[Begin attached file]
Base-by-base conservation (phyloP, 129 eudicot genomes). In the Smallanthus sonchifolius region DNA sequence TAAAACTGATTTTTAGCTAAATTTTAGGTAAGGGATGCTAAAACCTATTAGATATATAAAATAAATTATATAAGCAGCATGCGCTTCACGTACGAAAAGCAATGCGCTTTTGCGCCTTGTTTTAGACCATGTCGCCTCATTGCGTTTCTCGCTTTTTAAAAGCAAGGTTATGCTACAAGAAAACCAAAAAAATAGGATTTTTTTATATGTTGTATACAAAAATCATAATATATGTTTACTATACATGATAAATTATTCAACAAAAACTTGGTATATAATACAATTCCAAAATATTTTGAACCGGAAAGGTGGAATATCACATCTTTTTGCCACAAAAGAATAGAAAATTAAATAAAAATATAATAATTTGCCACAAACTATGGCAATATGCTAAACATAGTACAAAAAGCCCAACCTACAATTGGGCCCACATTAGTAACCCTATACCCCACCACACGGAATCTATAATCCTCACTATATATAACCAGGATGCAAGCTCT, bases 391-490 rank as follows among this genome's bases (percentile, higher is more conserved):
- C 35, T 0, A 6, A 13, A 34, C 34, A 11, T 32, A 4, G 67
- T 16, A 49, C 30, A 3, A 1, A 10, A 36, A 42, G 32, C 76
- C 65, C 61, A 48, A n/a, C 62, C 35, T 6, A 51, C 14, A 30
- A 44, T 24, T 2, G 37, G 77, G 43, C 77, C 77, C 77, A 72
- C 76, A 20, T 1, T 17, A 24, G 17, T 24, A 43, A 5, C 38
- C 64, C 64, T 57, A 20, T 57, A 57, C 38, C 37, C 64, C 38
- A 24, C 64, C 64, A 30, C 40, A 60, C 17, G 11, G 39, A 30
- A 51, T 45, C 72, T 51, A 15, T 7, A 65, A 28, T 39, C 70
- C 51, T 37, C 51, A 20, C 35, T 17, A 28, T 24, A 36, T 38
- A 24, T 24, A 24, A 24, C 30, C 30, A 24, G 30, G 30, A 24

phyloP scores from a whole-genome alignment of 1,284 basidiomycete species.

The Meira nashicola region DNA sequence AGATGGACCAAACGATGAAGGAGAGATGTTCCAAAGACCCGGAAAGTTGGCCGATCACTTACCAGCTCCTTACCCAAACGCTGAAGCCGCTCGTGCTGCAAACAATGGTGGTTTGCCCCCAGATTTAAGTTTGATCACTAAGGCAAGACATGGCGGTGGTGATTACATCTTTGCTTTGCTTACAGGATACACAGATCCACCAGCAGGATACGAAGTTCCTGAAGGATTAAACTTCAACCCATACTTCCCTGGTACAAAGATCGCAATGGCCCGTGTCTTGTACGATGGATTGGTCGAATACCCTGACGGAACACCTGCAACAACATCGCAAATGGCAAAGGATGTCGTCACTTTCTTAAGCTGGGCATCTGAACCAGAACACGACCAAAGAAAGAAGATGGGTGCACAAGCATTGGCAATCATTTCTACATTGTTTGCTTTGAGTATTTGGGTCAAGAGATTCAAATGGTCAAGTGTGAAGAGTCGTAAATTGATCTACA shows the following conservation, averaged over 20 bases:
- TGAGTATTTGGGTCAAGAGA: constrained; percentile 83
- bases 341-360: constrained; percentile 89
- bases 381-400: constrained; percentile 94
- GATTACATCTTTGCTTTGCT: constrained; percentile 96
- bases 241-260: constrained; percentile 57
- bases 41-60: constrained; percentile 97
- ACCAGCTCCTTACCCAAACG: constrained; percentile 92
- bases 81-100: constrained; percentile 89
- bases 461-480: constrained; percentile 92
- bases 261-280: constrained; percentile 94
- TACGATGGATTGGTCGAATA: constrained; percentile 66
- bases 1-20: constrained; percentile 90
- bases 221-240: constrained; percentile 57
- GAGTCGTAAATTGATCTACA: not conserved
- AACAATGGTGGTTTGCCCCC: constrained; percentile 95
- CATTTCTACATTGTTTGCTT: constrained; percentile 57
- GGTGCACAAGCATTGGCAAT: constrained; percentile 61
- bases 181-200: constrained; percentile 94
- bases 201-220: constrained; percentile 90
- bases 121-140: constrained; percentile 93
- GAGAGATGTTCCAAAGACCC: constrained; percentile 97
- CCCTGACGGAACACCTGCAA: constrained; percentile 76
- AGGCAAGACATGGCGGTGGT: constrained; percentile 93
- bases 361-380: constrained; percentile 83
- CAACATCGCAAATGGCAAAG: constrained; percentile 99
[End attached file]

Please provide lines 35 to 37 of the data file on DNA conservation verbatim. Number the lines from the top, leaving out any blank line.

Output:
- CCCTGACGGAACACCTGCAA: constrained; percentile 76
- AGGCAAGACATGGCGGTGGT: constrained; percentile 93
- bases 361-380: constrained; percentile 83